• The assignment is effective only if (1) Resolution GGF OY was in fact the successor in interest to Union Mortgage Company with respect to ownership of the promissory note and mortgage and (2) Foremost Servicing Company, Inc. held a valid power of attorney for Resolution GGF OY.

  • The assignment itself is not evidence that either of these necessary conditions was satisfied when the assignment was executed. (my emphasis added) Proof that these conditions were satisfied requires evidence extraneous to the assignment. Portfolio submitted no such evidence either with the proof of claim or at the evidentiary hearing.22

  • Hence, there are two critical gaps in the Portfolio’s proof that it holds title (my emphasis added). In view of these gaps, I conclude that the Debtor has rebutted the prima facie evidence of the proof of claim, that the burden of proof was thereby shifted to Portfolio to prove that it is the holder by assignment of the promissory note and mortgage, and that Portfolio has failed to carry this burden. Portfolio has failed to establish that it is the holder by assignment of the second mortgage. The Debtor’s objection to the secured claim of Portfolio must therefore be sustained, the claim disallowed, and, in accordance with 11 U.S.C. §506(d),23 the mortgage declared void. missing mortgage foreclosure docs gamma

Sunday, September 7, 2008

Georgia Lawmakers Close Class Action Loophole On Little Known Law Allowing Homeowners To Hammer Sloppy Lenders After Paying Off Mortgage

In Atlanta, Georgia, The Atlanta Journal Constitution reports:

  • Here's an obscure law that mortgage lenders would probably rather you didn't know about: Georgia statute 44-14-3. The reason is, it can cost mortgage lenders $500 or more if they didn't properly finish the paperwork for a homeowner who paid off his or her loan. The law has been on the books for decades, but because of a recent amendment, more folks are likely to be hearing about it as they pay off their mortgages, refinance or sell their homes.


  • Under Georgia law, lenders are required to notify the county clerk within 60 days after a mortgage is paid off. But about a third of the time, they don't, estimates [title insurance agency president Michael] Watkins, which means his company's employees often see deed records that falsely indicate a property has more than one loan outstanding.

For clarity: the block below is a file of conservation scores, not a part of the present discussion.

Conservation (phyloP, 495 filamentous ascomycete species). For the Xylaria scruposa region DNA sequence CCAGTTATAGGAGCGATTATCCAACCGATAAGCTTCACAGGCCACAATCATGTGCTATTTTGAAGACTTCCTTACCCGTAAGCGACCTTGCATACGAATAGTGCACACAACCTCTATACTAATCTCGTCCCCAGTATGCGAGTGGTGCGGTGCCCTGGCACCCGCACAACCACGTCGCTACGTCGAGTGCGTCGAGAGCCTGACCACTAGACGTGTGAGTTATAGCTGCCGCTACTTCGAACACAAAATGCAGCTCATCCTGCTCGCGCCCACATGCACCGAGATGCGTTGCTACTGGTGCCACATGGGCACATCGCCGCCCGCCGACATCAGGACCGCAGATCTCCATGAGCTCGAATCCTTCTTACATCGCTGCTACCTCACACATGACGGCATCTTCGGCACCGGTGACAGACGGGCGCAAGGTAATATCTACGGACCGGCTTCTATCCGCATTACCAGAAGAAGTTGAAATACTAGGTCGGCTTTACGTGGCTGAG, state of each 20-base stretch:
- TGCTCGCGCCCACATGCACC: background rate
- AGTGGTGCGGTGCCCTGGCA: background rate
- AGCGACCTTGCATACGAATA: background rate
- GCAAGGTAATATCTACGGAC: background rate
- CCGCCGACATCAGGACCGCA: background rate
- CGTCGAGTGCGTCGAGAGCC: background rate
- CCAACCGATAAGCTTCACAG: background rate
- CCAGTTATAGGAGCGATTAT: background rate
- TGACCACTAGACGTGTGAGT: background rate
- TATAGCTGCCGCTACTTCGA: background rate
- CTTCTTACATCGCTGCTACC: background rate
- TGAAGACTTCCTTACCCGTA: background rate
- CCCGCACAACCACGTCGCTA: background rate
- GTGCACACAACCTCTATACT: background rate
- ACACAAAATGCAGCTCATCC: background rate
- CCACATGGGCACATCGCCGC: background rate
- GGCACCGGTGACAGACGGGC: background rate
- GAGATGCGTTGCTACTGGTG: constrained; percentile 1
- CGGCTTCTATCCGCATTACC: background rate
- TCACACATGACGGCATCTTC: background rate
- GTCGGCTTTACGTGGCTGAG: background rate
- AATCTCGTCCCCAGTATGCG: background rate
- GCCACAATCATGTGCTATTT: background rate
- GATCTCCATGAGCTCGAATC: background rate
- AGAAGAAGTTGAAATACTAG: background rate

• As the result of an amendment enacted in May, lenders are now required to notify homeowners who pay off their mortgage that they can collect $500 if their lender doesn't send the proper paperwork to clear up their property title within 60 days. The amendment, to forestall class-action lawsuits against lenders, also requires the homeowner to make that demand in writing after waiting at least 60 days.(1) Georgia law has long allowed homeowners and other real estate owners to demand $500 in damages from lenders who didn't meet the deadline, but most people didn't know about the law, [Atlanta attorney Jennifer] Fitzgerald(2) said.


  • Joe Brannen, president of the Georgia Bankers Association, said the trade group sought the amendment to remove the threat of several class-action lawsuits, agreeing to the extra notification as "part of the negotiation."

For the story, see Little-known law can snag lenders.

(1) Prior to the law's amendment, homeowners weren't required to send a formal written notice demanding that the lender record the satisfaction of mortgage prior to commencing a lawsuit. The requirement of first sending a lender a a written demand before bringing a lawsuit will obviously make the lenders less likely to screw up when complying with their obligations post-mortgage payoff, thereby making it tougher for:

  • homeowners to sue the mortgage lenders for their 500 bucks, and
  • homeowners' attorneys to obtain court-ordered attorney fee awards, the bill for which has heretofore been footed by the lenders.

(2) Reportedly, Fitzgerald said she has filed "several hundred" lawsuits on behalf of homeowners in recent years. In addition to the $500 the homeowner is entitled to, lenders that fail to comply with the law are also liable for homeowners' legal fees.